Oregon court rejects claim for public access to private lake

May 10, 2017 | By BRIAN HODGES

Late last week, Oregon’s court of appeals issued its long-awaited decision in the case, Kramer v. City of Lake Oswego—a case in which two public access activists shockingly claimed that the “public trust doctrine” should be extended to create easements across dry, upland property so that the public can gain access “to . . . navigable waters throughout the State or Oregon . . . regardless of ownership.”

The activists asked the court to force owners of a private, man-made lake to open up their community park to the general public. They argued that the right to recreate in certain waters also gave the public the right to cross over someone else’s land to get there.

Property owners call that trespass. Thankfully, the Oregon court agreed. And nothing in the public trust doctrine will make such a trespass lawful.

The public trust doctrine is an ancient legal doctrine that recognizes that certain waters must remain open to the public for commerce, navigation, fishing, and related activities. Historically, the doctrine operated as a limitation on the sovereign’s authority to transfer its interest in submerged or submersible lands into exclusive private ownership—while the property could be sold, the sovereign was required to retain the right to use the waters in trust for the public.

Over the past several decades, activists have convinced courts to expand the doctrine to include recreational and environmental rights in trust waters. But, even though the purposes of the trust have been enlarged, its scope has largely remained fixed. A vast majority of courts have held that any public rights established by the doctrine end at the water’s edge—the doctrine does not give the public a right to use private, upland properties. However, a pair of public access activists—supported by a consortium of progressive law school professors—asked the Oregon Court of Appeals to change that time-honored rule. The activists and law professors argued that the public trust requires the government to provide the public with recreational rights in Oswego Lake, a private, man-made lake, and also argued that the doctrine establishes a right to cross over private property to access the private lake.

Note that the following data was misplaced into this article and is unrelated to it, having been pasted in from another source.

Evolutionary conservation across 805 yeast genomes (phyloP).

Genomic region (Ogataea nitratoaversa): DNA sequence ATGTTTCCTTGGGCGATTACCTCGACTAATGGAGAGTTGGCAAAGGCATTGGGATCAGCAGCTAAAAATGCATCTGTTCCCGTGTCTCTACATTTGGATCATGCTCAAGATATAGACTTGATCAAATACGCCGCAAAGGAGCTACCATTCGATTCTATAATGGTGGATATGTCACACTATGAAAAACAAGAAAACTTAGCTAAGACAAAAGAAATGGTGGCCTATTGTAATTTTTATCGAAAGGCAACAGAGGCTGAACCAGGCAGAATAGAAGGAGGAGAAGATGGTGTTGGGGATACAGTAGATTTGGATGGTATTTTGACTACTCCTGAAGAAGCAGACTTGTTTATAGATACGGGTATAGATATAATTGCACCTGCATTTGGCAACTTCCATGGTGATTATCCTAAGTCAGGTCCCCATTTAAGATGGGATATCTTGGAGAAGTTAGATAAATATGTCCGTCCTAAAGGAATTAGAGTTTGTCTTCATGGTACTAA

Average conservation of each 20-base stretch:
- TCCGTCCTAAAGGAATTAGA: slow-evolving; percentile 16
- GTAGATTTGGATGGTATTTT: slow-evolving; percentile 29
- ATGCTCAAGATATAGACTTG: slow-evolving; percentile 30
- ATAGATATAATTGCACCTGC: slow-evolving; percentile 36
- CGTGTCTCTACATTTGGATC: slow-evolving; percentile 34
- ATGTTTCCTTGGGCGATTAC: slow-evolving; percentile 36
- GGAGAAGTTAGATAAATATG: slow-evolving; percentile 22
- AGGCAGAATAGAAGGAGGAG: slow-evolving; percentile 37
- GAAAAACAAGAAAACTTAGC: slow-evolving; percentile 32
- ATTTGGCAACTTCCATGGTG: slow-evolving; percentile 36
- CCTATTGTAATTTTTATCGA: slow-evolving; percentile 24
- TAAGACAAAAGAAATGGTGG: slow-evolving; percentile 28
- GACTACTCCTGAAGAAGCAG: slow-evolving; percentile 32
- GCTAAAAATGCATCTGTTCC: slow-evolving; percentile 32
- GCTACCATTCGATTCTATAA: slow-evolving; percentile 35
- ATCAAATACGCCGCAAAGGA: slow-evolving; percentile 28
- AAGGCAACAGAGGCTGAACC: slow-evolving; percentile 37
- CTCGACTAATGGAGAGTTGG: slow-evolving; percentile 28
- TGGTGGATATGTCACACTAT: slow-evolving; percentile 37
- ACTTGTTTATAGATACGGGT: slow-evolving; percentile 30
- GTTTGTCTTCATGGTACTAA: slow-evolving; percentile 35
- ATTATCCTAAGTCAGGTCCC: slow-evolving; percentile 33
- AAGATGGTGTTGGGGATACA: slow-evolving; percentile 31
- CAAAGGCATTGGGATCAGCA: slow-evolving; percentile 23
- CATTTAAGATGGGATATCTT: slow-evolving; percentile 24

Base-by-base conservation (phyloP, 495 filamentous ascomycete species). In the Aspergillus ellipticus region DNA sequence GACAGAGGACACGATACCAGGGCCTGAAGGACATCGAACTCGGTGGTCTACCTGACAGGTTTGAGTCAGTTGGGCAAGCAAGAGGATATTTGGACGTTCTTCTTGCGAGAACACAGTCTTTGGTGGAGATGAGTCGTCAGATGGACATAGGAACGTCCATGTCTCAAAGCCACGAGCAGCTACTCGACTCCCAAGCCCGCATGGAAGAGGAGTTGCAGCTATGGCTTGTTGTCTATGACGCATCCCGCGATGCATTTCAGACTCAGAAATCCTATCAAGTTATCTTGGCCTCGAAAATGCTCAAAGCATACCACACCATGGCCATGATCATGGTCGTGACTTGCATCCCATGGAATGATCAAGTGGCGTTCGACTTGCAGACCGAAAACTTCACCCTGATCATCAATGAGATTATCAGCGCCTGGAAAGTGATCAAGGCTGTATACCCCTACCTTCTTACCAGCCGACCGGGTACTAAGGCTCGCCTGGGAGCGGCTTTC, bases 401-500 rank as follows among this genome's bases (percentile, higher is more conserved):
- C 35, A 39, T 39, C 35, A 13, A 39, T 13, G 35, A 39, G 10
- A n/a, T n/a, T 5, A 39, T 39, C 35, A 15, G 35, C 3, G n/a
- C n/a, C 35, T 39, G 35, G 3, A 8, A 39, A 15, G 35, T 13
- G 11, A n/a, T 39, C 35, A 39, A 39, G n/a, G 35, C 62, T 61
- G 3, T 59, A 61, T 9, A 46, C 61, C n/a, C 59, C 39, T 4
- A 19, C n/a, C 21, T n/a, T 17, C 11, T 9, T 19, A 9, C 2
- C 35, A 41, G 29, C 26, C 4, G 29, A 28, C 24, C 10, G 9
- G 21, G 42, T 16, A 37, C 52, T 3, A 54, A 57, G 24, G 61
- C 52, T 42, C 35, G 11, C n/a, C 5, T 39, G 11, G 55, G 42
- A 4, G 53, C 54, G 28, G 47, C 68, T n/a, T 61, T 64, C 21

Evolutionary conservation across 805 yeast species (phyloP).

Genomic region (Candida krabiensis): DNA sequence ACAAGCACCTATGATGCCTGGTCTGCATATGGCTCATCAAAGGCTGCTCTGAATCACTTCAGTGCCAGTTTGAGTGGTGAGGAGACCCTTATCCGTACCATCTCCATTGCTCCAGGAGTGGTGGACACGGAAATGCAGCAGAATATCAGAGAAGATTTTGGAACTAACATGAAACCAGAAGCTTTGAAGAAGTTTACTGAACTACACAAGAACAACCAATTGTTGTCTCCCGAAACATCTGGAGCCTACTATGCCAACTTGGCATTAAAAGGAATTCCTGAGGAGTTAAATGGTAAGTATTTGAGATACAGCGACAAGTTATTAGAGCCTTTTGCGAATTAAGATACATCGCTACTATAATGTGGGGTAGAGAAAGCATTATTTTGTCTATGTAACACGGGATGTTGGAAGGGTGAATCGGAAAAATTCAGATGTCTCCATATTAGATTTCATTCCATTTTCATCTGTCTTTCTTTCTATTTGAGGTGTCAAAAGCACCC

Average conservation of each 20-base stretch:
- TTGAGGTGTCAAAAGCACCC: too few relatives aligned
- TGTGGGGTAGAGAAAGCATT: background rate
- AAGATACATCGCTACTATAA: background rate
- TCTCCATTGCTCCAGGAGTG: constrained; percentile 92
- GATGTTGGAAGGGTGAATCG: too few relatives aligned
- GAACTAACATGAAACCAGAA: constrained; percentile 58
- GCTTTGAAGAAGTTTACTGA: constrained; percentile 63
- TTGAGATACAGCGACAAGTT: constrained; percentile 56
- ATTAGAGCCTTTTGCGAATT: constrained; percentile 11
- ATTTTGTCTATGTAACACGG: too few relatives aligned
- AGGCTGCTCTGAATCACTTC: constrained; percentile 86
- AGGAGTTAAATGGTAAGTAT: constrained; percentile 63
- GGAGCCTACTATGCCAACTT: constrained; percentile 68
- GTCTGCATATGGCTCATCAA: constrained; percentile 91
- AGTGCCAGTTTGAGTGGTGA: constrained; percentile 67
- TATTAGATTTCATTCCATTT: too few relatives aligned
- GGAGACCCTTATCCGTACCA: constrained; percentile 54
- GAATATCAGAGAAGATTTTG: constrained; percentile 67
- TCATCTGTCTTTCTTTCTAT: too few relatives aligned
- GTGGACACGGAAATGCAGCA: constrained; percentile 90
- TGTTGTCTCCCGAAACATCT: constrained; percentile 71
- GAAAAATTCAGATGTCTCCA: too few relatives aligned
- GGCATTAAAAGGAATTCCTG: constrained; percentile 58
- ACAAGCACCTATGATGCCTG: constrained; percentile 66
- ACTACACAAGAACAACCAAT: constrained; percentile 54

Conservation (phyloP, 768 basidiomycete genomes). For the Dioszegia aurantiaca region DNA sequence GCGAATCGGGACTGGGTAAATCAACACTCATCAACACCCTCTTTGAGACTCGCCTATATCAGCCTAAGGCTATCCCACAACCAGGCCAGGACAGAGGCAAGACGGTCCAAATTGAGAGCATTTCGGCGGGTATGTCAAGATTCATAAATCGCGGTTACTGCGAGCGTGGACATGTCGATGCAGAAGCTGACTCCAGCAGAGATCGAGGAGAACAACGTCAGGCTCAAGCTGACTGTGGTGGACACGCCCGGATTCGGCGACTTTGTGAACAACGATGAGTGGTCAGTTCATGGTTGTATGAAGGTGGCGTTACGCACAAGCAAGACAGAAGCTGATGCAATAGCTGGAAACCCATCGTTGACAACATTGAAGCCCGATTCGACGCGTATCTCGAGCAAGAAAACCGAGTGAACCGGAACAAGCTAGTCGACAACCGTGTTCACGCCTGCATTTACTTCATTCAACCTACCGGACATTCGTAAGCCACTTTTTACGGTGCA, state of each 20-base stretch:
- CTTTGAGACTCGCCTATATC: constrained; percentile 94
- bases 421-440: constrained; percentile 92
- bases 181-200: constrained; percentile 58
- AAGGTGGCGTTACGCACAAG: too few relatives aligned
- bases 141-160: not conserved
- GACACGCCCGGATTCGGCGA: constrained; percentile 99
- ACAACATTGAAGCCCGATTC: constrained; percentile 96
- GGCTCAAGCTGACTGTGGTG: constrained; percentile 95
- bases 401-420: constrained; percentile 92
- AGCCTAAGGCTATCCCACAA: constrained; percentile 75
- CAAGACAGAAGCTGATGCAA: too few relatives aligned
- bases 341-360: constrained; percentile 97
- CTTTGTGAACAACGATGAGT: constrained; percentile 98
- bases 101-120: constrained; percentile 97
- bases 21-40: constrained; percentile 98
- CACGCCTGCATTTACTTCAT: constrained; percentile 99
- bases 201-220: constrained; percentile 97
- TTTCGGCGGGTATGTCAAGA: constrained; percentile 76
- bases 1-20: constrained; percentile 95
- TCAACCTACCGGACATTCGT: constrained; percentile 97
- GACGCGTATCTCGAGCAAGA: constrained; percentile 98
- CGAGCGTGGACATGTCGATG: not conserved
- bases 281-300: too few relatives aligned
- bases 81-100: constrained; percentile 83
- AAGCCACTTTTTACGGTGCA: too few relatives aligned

PLF filed an amicus brief detailing the historic limits of the “public trust doctrine,” and argued why the doctrine should not be extended to create public rights to cross over dry land. Indeed, over a century ago, the Oregon Supreme Court held that the public trust doctrine provides no right of access across upland properties—such a right can only be secured by the exercise of the State’s eminent domain powers and payment of just compensation.

The court of appeals agreed, holding—without deciding whether the private lake was subject to the public trust doctrine—that nothing in the doctrine gives the public a right to cross over dry land to access the water. In reaching that conclusion, the opinion explains the doctrine’s history and limitations—as was argued by PLF’s amicus brief.

The court also rejected the law professors’ argument that there is an independent doctrine that provides the public with a right to access beaches. PLF’s amicus brief argued that there is no such doctrine in Oregon’s common law. Instead, the beach access cases cited by the professors involved an application of the English doctrine of custom, which requires the moving party to prove, among other factors, that the public has been using the resource for “so long that the memory of man runneth not to the contrary.” Recognizing that the doctrine of custom has no application to a private, man-made lake, it rejected the professors’ argument.

The court of appeals’ lengthy discussion of the public trust doctrine provides a valuable resource for property owners facing similar claims of public access right.